Nov. 24, 1854. Yesterday, James Freeman Clarke the biographer of Margaret Fuller came in to the Atheneum. It was plain that he came to see me and not the Institution. I was a good deal embarrassed and made such an effort to appear as if I wasn’t, that I was almost ready to burst into a laugh at my own ridiculousness.
Maria, as was her way, always assumed that she was not important. She did not believe she was important. That people would not care about her work or who she was. Very Quaker. Very Maria. She was certainly not full of herself that is for sure. But people did seek her out while she was librarian at the Nantucket Atheneum. By the time of Clarke’s arrival, her comet discovery was old news” but her fame was not – that would continue on well beyond her lifetime as we all know. Her fame faded to some degree but well into the early twentieth century she could still be considered a household name. The fading has more to do with the place of women in history than Maria herself – women were buried.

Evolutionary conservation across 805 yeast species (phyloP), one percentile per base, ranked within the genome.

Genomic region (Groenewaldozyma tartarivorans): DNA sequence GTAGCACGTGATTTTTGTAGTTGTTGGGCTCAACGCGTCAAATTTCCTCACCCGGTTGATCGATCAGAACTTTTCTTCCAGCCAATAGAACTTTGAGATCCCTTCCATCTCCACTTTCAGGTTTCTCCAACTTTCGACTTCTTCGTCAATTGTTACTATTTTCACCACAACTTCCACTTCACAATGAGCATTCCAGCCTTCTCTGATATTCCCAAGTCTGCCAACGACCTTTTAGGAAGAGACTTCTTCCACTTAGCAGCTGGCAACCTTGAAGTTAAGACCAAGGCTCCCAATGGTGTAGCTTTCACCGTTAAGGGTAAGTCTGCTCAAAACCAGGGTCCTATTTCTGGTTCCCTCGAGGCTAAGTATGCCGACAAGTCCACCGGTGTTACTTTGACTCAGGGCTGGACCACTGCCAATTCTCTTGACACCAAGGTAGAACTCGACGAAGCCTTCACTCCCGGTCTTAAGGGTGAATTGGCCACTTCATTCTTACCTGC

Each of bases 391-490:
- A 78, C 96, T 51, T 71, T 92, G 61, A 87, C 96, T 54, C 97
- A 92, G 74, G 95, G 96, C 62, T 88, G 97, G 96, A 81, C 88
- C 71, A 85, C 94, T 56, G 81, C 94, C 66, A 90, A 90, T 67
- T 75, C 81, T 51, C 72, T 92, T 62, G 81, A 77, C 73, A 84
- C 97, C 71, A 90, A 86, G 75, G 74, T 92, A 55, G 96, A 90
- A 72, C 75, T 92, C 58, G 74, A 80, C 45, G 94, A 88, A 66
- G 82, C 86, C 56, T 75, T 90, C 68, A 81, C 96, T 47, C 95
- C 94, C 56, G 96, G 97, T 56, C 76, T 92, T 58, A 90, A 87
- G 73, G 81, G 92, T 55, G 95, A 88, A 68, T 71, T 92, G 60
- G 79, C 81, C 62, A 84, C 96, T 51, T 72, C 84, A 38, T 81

It’s also important to note that the Nantucket Atheneum was not just a library but a place of learning for all beyond just books – as it still is today. It helped to attracted literary stars, great thinkers, and other luminaries of the nineteenth century – yes, even this far out to sea – who came to lecture and speak and take part in conventions like the anti-slavery conventions. The Quaker belief in education and life-long learning was something that influenced all parts of island life; certainly its library.